Conntecting the Dots

Train Station Guffaws

Journal entry for Saturday, February 7, 2009

Travel day! The Andersons and ourselves boarded a train at 10 a.m. and headed for Hungary. The lady who sold us our tickets said we’d have to switch trains in Budapest. So, doing as we were told, we got off in Budapest and lugged our suitcases down the walkway to find out where to board the next train. We had only 9 minutes to do all this, so we were hustling!

On the platform we saw a sign that seemed to indicate we should have stayed on the train for our final destination. But knowing that signs in Eastern European train stations have a reputation for changing at the last minute, we didn’t believe it as truth immediately. Suddenly a railway worker walked up to us and asked in English where we were bound. When we told him, he said, “That’s your train.” Sure enough, he turned and pointed at the one we’d just left.

Meanwhile, the clock was ticking. So we ran down the platform and reboarded, laughing and panting all the way. Darwin said that he’d traveled by train in E. Europe for 19 years and had never been approached by a railway worker who offered directions, let alone in English. I think he was an angel.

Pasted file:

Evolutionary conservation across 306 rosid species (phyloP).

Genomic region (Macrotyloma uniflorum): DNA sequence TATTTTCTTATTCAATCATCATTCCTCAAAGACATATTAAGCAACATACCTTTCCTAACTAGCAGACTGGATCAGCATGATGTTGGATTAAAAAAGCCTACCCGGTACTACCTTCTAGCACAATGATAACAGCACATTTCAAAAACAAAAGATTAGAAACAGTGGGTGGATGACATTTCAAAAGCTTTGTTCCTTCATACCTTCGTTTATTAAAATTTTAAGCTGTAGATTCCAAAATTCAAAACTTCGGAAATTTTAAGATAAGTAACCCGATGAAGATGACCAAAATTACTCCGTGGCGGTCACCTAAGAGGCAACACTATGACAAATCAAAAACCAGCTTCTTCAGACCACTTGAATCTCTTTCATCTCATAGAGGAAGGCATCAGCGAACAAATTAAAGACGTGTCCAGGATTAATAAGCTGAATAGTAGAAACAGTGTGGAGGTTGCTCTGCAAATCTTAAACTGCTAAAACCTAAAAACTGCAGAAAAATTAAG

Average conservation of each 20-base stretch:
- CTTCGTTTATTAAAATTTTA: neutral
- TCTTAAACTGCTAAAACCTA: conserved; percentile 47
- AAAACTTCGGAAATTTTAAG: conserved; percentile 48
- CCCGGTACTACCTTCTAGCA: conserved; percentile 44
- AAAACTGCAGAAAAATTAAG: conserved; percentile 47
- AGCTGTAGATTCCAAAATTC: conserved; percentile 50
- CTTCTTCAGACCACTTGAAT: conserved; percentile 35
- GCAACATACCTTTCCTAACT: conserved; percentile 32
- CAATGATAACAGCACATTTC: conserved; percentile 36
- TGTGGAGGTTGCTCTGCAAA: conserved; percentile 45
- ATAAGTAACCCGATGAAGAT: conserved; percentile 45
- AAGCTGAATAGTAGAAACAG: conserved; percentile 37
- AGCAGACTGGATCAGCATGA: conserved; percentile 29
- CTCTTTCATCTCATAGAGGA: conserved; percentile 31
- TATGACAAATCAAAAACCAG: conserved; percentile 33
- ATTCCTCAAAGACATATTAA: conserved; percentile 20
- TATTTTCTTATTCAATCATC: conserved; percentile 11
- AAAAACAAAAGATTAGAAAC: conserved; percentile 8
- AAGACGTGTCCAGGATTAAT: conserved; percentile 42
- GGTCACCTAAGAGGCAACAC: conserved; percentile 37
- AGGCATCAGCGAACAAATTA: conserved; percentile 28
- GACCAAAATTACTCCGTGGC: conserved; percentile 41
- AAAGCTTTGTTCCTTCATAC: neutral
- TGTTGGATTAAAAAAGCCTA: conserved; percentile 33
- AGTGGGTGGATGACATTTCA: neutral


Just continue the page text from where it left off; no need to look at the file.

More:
This train ride was quite comfortable – an open car with seats for two rather than berths with seats for six or eight. We sat opposite an older Hungarian couple who spoke nary a word of English. She spent the afternoon cross-stitching a picture of a cathedral and family emblem while he stared out the window.

When we reached our destination, a Hungarian IM couple met us and drove us 45 minutes to their home. She served us a typical dinner – bread, deli meat and cheese, tomatoes, cucumber slices, and pepper slices. I really enjoy visiting our staff in their own space and being a part of their culture and routine. It’s the only way to go as opposed to being a tourist and seeing only touristy things.

One Response to “Train Station Guffaws”

  1. Margie Knapp

    Amen, sister! Leave out the touristy stuff and visit real people in real circumstances in a real culture!


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